What to do about Declining Association Membership?

As I mentioned in my post, You Gotta Have Growth!, I just had the opportunity to do a seminar for a network of small non-profits at their annual meeting.

Based on the background I had received, I knew before I came to the meeting that many in this groups were struggling. The network was made up of committed and passionate leaders of organizations, but most were facing hard times.

But I really did not need the background. I seem to meet with non-profits and associations that are facing no growth or decline regularly. Lack of growth seems to be a virus that has infected the non-profit sector.

Tom Hood provided some compelling statistics that highlight this trend in his chapter in ASAE and The Center’s book, Membership Essentials.

“According to the U.S. Census Bureau, the average annual growth rate for associations was 3.8 percent – barely above the 3.2 percent real growth in the U.S. Gross Domestic Product (GDP) for the 10-year period between 1992 and 2002.”

He also noted that “The U.S. Chamber of Commerce’s Survey on the Future of the Completive Association found that 62 percent of associations actually performed below the average GDP rate, with a total growth rate below 20 percent for the same 10-year period. Yet the for-profit commercial sector grew by more than 52 percent during the same time frame.”

Tom concluded by saying, “While a few fast-growing nonprofit organizations are exceptions to this rule, most are struggling to maintain flat or slightly declining memberships.”[1]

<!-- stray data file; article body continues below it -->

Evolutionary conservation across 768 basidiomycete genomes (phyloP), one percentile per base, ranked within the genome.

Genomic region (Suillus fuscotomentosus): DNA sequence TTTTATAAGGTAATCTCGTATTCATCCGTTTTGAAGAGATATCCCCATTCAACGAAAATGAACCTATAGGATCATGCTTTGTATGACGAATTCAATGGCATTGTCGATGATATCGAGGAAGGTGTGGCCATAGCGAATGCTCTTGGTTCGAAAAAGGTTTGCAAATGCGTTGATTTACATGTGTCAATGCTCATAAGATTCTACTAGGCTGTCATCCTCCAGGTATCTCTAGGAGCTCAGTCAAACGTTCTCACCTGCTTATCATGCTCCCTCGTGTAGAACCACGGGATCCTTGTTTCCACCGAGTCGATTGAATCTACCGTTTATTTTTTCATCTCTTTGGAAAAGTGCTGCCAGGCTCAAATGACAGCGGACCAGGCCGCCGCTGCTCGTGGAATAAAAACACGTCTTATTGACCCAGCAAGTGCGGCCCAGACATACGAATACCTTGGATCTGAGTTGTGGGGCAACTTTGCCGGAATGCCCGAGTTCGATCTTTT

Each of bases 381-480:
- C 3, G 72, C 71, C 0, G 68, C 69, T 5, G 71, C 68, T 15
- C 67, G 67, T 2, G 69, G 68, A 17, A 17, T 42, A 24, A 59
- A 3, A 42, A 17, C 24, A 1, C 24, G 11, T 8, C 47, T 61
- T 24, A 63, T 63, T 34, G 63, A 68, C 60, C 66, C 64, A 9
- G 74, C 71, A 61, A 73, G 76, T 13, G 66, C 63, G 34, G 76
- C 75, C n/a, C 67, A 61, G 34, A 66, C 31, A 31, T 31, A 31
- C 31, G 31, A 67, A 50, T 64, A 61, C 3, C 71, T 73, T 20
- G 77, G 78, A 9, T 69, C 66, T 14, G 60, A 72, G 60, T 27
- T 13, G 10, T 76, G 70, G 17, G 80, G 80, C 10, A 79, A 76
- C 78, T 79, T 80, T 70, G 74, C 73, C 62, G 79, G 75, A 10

In fact just this week, I read an ASAE post by Mike Van Alstine the Growth Coordinator for The National Exchange Club (NEC). He shared, “For the past 20 years the NEC has been on a consistent downward trend in membership of significant size, on average 1,000 members a year. So, if you follow that back to 1987, our membership was a little over 48K.” NEC membership now stands at 26,000 members.

Fortunately, for NEC, Mike reported that he had arrested this decline in membership (more on what he did later). But I have no doubt that it was a painful ride down to that point.

So what did I share with this network of discouraged non-profit leaders. I spoke on the topic of “Marketing Principles to Grow Your Non-Profit” and covered four topics.

1. Are marketing and growth bad?
2. Why do I need to grow my non-profit?
3. What is preventing my non-profit from growing?
4. How then do I grow my non-profit?

In the next couple of posts, I will go over what I shared and some of the feedback that I received.

[1] Membership Essentials, ASAE and The Center for Association Leadership, 2008, page 121.

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